Comprehensive connectivity of the mouse main olfactory bulb: Analysis and online digital atlas

Laboratory of Neuro Imaging, Department of Neurology, David Geffen School of Medicine, University of California, Los Angeles Los Angeles, CA, USA.
Frontiers in Neuroanatomy (Impact Factor: 3.54). 08/2012; 6:30. DOI: 10.3389/fnana.2012.00030
Source: PubMed


We introduce the first open resource for mouse olfactory connectivity data produced as part of the Mouse Connectome Project (MCP) at UCLA. The MCP aims to assemble a whole-brain connectivity atlas for the C57Bl/6J mouse using a double coinjection tracing method. Each coinjection consists of one anterograde and one retrograde tracer, which affords the advantage of simultaneously identifying efferent and afferent pathways and directly identifying reciprocal connectivity of injection sites. The systematic application of double coinjections potentially reveals interaction stations between injections and allows for the study of connectivity at the network level. To facilitate use of the data, raw images are made publicly accessible through our online interactive visualization tool, the iConnectome, where users can view and annotate the high-resolution, multi-fluorescent connectivity data ( Systematic double coinjections were made into different regions of the main olfactory bulb (MOB) and data from 18 MOB cases (~72 pathways; 36 efferent/36 afferent) currently are available to view in iConnectome within their corresponding atlas level and their own bright-field cytoarchitectural background. Additional MOB injections and injections of the accessory olfactory bulb (AOB), anterior olfactory nucleus (AON), and other olfactory cortical areas gradually will be made available. Analysis of connections from different regions of the MOB revealed a novel, topographically arranged MOB projection roadmap, demonstrated disparate MOB connectivity with anterior versus posterior piriform cortical area (PIR), and exposed some novel aspects of well-established cortical olfactory projections.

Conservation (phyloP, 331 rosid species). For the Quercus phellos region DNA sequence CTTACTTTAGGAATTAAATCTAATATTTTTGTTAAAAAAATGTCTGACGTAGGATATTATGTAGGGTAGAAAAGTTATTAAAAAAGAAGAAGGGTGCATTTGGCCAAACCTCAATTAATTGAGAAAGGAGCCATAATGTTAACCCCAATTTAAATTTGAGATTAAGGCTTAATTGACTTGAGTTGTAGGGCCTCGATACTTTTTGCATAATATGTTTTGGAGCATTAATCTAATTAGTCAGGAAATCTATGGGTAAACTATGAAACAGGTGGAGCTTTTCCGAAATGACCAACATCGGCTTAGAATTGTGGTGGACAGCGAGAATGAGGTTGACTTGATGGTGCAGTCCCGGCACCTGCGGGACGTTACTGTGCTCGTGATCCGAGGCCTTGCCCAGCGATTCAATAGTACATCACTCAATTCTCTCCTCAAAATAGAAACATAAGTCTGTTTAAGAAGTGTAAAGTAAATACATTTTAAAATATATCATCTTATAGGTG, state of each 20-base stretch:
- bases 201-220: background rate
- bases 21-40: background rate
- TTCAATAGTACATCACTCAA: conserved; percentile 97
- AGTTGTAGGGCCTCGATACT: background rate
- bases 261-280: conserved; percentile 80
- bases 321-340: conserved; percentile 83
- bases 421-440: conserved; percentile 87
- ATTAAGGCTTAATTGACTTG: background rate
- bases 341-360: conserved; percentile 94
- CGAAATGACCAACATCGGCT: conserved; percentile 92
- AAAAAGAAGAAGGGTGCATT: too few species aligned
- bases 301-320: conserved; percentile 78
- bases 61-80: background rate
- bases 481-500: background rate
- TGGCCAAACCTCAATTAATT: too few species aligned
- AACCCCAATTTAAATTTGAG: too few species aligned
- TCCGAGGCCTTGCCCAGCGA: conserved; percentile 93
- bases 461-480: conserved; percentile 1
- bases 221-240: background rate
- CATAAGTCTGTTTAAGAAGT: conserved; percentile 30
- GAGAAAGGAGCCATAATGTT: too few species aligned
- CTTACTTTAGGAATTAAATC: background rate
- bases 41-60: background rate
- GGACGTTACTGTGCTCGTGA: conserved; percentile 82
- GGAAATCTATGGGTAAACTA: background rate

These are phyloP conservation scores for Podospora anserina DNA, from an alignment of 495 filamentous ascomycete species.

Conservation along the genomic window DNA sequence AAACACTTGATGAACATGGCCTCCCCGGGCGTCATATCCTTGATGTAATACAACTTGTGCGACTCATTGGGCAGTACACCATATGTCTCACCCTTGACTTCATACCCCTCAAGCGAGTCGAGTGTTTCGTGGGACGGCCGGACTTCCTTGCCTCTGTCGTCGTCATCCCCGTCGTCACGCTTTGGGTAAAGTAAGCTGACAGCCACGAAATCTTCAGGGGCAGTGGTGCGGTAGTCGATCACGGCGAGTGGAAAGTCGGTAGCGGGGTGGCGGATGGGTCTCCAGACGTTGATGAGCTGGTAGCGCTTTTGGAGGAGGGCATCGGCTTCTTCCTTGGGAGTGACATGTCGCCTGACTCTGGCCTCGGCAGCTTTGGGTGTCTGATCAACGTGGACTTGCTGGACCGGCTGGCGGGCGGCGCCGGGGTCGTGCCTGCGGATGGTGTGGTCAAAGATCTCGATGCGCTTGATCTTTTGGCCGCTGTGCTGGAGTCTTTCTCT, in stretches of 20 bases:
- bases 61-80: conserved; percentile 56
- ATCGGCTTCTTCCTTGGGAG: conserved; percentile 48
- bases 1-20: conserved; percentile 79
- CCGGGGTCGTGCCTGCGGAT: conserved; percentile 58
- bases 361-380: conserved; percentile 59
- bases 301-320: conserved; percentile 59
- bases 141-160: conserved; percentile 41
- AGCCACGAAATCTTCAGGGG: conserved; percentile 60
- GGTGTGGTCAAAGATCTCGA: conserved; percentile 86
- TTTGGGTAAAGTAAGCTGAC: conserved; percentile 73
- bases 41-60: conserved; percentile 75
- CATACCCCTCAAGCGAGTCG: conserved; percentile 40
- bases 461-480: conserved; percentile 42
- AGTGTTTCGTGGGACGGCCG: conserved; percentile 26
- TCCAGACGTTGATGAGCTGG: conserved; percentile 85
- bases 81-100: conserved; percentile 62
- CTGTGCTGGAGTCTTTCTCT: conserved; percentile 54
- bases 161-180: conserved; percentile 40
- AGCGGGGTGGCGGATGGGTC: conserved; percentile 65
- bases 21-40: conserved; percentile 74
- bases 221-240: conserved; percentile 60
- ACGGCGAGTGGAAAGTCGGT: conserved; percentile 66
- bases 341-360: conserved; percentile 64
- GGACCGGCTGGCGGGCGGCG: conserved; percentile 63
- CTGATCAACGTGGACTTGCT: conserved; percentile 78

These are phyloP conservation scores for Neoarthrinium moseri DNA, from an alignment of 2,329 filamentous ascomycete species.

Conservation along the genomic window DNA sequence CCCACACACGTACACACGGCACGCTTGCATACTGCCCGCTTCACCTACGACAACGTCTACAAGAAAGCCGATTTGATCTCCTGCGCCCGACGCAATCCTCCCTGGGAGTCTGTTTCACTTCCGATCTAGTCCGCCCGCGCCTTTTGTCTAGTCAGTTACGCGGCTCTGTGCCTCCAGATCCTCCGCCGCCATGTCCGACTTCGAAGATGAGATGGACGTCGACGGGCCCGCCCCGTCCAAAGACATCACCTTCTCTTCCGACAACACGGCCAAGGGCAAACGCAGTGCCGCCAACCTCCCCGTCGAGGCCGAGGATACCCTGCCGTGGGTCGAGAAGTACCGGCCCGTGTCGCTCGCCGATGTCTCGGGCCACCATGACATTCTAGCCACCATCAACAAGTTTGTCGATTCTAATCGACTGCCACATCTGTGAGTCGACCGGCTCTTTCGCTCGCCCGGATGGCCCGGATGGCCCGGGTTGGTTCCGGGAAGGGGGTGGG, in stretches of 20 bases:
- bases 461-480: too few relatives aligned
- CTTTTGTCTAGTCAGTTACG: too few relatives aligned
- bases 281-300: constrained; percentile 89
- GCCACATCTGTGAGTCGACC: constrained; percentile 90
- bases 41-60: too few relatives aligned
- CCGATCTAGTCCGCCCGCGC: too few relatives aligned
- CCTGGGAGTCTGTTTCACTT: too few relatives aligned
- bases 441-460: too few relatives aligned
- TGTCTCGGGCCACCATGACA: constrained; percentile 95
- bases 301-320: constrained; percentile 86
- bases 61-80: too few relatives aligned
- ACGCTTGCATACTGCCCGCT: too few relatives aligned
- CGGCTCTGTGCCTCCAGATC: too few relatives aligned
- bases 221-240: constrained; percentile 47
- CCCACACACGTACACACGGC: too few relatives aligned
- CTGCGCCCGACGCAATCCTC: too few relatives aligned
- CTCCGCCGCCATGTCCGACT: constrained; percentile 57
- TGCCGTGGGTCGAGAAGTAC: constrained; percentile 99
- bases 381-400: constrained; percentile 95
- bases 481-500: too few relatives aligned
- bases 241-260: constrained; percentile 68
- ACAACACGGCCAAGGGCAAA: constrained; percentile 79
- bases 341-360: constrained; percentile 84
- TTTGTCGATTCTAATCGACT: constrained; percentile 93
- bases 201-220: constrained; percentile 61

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Available from: Houri Hintiryan, May 21, 2014
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    • "levels or plates where label was found. This modality becomes particularly useful in double-coinjection experiments in which four tracers, two anterograde and two retrograde, are injected in a pair of gray matter regions (Thompson and Swanson, 2010; Hintiryan et al., 2012). "
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    ABSTRACT: We present in this paper a novel neuroinformatic platform, the BAMS2 Workspace (, designed for storing and processing information about gray matter region axonal connections. This de novo constructed module allows registered users to directly collate their data by using a simple and versatile visual interface. It also allows construction and analysis of sets of connections associated with gray matter region nomenclatures from any designated species. The Workspace includes a set of tools allowing the display of data in matrix and networks formats, and the uploading of processed information in visual, PDF, CSV, and Excel formats. Finally, the Workspace can be accessed anonymously by third party systems to create individualized connectivity networks. All features of the BAMS2 Workspace are described in detail, and are demonstrated with connectivity reports collated in BAMS and associated with the rat sensory-motor cortex, medial frontal cortex, and amygdalar regions. J. Comp. Neurol., 2014. © 2014 Wiley Periodicals, Inc.
    The Journal of Comparative Neurology 10/2014; 522(14). DOI:10.1002/cne.23592 · 3.23 Impact Factor